Rick Sharga, executive vice president with Carrington Mortgage Holdings, made the claim “we are not creating a bubble” during his keynote speech at the REOMAC 2013 Summit & Expo in Dallas on Monday. (REOMAC stands for Real Estate Owned Managers Association of California).
Currently in the Orlando area, we are seeing a lack of inventory and a surplus of buyers. Prices have been increasing steadily and bidding wars are all to common. We are seeing a bubble in housing. Is it as big as the Boom Bubble? No. Will the effects of this bubble burst be as hard felt as the Boom Bubble? I doubt it.
I believe bank owned property holders and their affiliates as well as the federal government are contributing to this bubble. Sellers with equity are as well, and to an extent I can’t blame any of the parties for doing it.
Sellers with equity are holding out to see where the market is heading. Many “don’t have to sell” and can sit back and wait a little while to see where this market is going – with all assumptions that it will continue going up. On a side note, I do caution these sellers that don’t have to sell but would really like to not to hold out too much longer. One way or another, this mini boom will come to an end and the market will adjust accordingly.
Bank owned property holders and their affiliates are contributing to and helping to create this bubble by keeping a stranglehold on inventory; releasing properties to the market at a trickle and pushing up prices. I can attest to this as many others in our area can as well.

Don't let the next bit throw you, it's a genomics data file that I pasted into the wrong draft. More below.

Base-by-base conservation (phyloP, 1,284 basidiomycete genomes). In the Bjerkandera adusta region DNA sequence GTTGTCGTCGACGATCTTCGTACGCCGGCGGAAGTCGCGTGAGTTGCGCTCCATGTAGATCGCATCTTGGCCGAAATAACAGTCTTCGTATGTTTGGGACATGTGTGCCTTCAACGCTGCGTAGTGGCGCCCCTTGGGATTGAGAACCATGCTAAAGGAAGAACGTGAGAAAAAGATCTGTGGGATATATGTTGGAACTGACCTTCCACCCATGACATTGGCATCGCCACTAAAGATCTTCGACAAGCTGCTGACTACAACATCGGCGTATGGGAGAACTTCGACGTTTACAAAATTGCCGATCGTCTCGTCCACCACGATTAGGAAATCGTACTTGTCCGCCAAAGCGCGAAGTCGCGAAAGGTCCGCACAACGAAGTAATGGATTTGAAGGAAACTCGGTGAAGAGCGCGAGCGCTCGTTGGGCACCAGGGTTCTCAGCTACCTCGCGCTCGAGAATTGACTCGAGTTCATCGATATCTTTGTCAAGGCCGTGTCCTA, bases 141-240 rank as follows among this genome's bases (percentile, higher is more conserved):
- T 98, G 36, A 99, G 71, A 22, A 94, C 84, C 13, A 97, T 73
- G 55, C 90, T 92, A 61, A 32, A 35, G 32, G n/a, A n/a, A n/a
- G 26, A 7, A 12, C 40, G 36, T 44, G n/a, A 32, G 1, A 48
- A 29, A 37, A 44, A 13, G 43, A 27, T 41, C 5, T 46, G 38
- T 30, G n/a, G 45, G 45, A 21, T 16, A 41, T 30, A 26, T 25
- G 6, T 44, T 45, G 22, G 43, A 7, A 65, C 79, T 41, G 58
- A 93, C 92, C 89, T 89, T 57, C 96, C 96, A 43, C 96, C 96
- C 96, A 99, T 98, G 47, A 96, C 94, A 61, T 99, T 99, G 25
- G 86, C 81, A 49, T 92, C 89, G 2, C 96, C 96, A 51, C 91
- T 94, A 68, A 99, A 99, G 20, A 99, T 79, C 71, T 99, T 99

In just about any neighborhood in the Orlando area, you will find at least one home in a neighborhood that has been sitting vacant for a long time. The house next door to mine has been owned by Bank of America since April 2010. Bank of America has not made a single attempt to sell it in all that time.
This is fact around here, and it is kind of a shame when ready, willing and able buyers are out there putting strong bid after bid on homes only to be beat out by cash investors or stronger offers. It is not accurate for Rick Sharga, executive vice president with Carrington Mortgage Holdings, to say that “we are not creating a bubble” when bank owned inventory (also known as REOs or foreclosure) is being trickled onto the market.
When one state out of 50 holds 16% of the distressed properties and there are 2.2 million units of shadow inventory lingering in our country, more needs to be done to resolve this matter. Florida seems to be being used as a testing ground for what can and can’t be done by REO managers. The small amount of bank owned inventory being released to the market is typically coming on 10-15% above current market value, and cash investors are pretty much paying it —- for now.
I can understand why the powers that be are doing it. They do not want to flood the market like they did at the beginning of this mess and drive prices into the ground. They want to help push prices up, and work their losses down. But there is a happy medium somewhere. It seems to me that big banks and corporations don’t understand the word moderation or believe in middle ground.
Banks are pushing this bubble – no matter how many times or how many ways they say they are not.
The Government is also contributing to this bubble by keeping interest rates low. Chairman Ben Bernanke says he is going to keep rates low through 2014.
Do I understand why banks and the Fed are doing this? Yes. It makes sense. Flooding the market and letting interest rates rise will not help us get through this. Do I think the methods are a little extreme (and maybe even a bit greedy)? Yes. Give us a little more inventory to work with and work through. Give more buyers, especially families dependent on financing, a chance. I am for increasing values. I would love for my home, and everyone else’s home, to be worth what it was in 2007. Let’s get there a little more naturally though, and with a little more heart. We have seen what artificially inflated prices has brought in the past. Let’s not do that again any time soon.